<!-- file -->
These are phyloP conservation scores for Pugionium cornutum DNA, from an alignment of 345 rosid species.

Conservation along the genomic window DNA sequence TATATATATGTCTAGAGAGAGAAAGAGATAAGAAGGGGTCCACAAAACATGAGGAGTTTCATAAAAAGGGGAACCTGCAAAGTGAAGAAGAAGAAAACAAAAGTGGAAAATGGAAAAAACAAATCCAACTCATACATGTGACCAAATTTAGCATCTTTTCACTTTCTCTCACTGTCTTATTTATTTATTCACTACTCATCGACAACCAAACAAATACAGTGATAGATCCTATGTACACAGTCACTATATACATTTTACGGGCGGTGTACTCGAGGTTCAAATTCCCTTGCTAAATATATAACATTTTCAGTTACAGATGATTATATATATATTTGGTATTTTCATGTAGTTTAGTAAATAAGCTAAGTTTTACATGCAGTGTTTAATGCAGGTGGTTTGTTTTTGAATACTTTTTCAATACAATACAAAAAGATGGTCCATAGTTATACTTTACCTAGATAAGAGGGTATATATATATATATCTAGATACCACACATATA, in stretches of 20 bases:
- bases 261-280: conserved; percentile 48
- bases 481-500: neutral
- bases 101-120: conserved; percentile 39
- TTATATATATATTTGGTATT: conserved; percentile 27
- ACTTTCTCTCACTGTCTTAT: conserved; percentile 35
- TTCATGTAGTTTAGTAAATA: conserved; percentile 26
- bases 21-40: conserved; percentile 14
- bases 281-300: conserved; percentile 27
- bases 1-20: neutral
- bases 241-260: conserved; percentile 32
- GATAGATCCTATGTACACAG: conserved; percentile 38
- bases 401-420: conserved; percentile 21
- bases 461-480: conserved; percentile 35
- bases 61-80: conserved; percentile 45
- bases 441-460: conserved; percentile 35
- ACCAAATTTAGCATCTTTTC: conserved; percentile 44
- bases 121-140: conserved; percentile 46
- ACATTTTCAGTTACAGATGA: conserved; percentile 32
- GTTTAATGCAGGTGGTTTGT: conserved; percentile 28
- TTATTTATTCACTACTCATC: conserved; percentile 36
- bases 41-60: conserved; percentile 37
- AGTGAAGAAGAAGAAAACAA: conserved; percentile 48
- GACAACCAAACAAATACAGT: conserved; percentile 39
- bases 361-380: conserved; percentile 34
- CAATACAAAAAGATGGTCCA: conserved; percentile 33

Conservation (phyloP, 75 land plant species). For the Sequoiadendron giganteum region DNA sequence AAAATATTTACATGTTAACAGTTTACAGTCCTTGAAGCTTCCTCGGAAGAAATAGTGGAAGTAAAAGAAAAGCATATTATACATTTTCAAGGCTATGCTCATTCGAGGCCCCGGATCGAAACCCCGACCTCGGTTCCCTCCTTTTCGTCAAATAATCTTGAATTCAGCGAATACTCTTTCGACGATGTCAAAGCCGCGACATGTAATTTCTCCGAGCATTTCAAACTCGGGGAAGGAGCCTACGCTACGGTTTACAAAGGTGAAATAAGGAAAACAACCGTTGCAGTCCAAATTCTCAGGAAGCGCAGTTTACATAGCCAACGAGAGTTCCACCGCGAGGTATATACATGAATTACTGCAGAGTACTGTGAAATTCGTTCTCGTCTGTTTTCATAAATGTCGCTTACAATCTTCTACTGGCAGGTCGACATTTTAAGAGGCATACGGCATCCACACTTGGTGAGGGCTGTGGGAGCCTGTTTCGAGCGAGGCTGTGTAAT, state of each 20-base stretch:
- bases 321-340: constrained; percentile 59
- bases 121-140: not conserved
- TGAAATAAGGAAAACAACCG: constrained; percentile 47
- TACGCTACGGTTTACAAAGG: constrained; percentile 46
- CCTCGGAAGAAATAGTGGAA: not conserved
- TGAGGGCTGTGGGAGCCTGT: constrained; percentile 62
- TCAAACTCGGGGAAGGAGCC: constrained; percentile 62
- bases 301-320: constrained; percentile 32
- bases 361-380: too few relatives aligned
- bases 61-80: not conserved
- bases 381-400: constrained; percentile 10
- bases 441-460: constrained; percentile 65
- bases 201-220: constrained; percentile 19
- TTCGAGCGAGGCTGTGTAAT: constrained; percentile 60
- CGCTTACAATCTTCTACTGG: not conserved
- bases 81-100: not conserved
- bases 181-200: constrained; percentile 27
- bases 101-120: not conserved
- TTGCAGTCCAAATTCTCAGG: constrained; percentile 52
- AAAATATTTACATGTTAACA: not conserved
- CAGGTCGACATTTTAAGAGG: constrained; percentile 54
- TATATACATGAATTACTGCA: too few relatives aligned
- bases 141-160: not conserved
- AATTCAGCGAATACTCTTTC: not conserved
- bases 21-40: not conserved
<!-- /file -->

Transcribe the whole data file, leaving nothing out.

These are phyloP conservation scores for Pugionium cornutum DNA, from an alignment of 345 rosid species.

Conservation along the genomic window DNA sequence TATATATATGTCTAGAGAGAGAAAGAGATAAGAAGGGGTCCACAAAACATGAGGAGTTTCATAAAAAGGGGAACCTGCAAAGTGAAGAAGAAGAAAACAAAAGTGGAAAATGGAAAAAACAAATCCAACTCATACATGTGACCAAATTTAGCATCTTTTCACTTTCTCTCACTGTCTTATTTATTTATTCACTACTCATCGACAACCAAACAAATACAGTGATAGATCCTATGTACACAGTCACTATATACATTTTACGGGCGGTGTACTCGAGGTTCAAATTCCCTTGCTAAATATATAACATTTTCAGTTACAGATGATTATATATATATTTGGTATTTTCATGTAGTTTAGTAAATAAGCTAAGTTTTACATGCAGTGTTTAATGCAGGTGGTTTGTTTTTGAATACTTTTTCAATACAATACAAAAAGATGGTCCATAGTTATACTTTACCTAGATAAGAGGGTATATATATATATATCTAGATACCACACATATA, in stretches of 20 bases:
- bases 261-280: conserved; percentile 48
- bases 481-500: neutral
- bases 101-120: conserved; percentile 39
- TTATATATATATTTGGTATT: conserved; percentile 27
- ACTTTCTCTCACTGTCTTAT: conserved; percentile 35
- TTCATGTAGTTTAGTAAATA: conserved; percentile 26
- bases 21-40: conserved; percentile 14
- bases 281-300: conserved; percentile 27
- bases 1-20: neutral
- bases 241-260: conserved; percentile 32
- GATAGATCCTATGTACACAG: conserved; percentile 38
- bases 401-420: conserved; percentile 21
- bases 461-480: conserved; percentile 35
- bases 61-80: conserved; percentile 45
- bases 441-460: conserved; percentile 35
- ACCAAATTTAGCATCTTTTC: conserved; percentile 44
- bases 121-140: conserved; percentile 46
- ACATTTTCAGTTACAGATGA: conserved; percentile 32
- GTTTAATGCAGGTGGTTTGT: conserved; percentile 28
- TTATTTATTCACTACTCATC: conserved; percentile 36
- bases 41-60: conserved; percentile 37
- AGTGAAGAAGAAGAAAACAA: conserved; percentile 48
- GACAACCAAACAAATACAGT: conserved; percentile 39
- bases 361-380: conserved; percentile 34
- CAATACAAAAAGATGGTCCA: conserved; percentile 33

Conservation (phyloP, 75 land plant species). For the Sequoiadendron giganteum region DNA sequence AAAATATTTACATGTTAACAGTTTACAGTCCTTGAAGCTTCCTCGGAAGAAATAGTGGAAGTAAAAGAAAAGCATATTATACATTTTCAAGGCTATGCTCATTCGAGGCCCCGGATCGAAACCCCGACCTCGGTTCCCTCCTTTTCGTCAAATAATCTTGAATTCAGCGAATACTCTTTCGACGATGTCAAAGCCGCGACATGTAATTTCTCCGAGCATTTCAAACTCGGGGAAGGAGCCTACGCTACGGTTTACAAAGGTGAAATAAGGAAAACAACCGTTGCAGTCCAAATTCTCAGGAAGCGCAGTTTACATAGCCAACGAGAGTTCCACCGCGAGGTATATACATGAATTACTGCAGAGTACTGTGAAATTCGTTCTCGTCTGTTTTCATAAATGTCGCTTACAATCTTCTACTGGCAGGTCGACATTTTAAGAGGCATACGGCATCCACACTTGGTGAGGGCTGTGGGAGCCTGTTTCGAGCGAGGCTGTGTAAT, state of each 20-base stretch:
- bases 321-340: constrained; percentile 59
- bases 121-140: not conserved
- TGAAATAAGGAAAACAACCG: constrained; percentile 47
- TACGCTACGGTTTACAAAGG: constrained; percentile 46
- CCTCGGAAGAAATAGTGGAA: not conserved
- TGAGGGCTGTGGGAGCCTGT: constrained; percentile 62
- TCAAACTCGGGGAAGGAGCC: constrained; percentile 62
- bases 301-320: constrained; percentile 32
- bases 361-380: too few relatives aligned
- bases 61-80: not conserved
- bases 381-400: constrained; percentile 10
- bases 441-460: constrained; percentile 65
- bases 201-220: constrained; percentile 19
- TTCGAGCGAGGCTGTGTAAT: constrained; percentile 60
- CGCTTACAATCTTCTACTGG: not conserved
- bases 81-100: not conserved
- bases 181-200: constrained; percentile 27
- bases 101-120: not conserved
- TTGCAGTCCAAATTCTCAGG: constrained; percentile 52
- AAAATATTTACATGTTAACA: not conserved
- CAGGTCGACATTTTAAGAGG: constrained; percentile 54
- TATATACATGAATTACTGCA: too few relatives aligned
- bases 141-160: not conserved
- AATTCAGCGAATACTCTTTC: not conserved
- bases 21-40: not conserved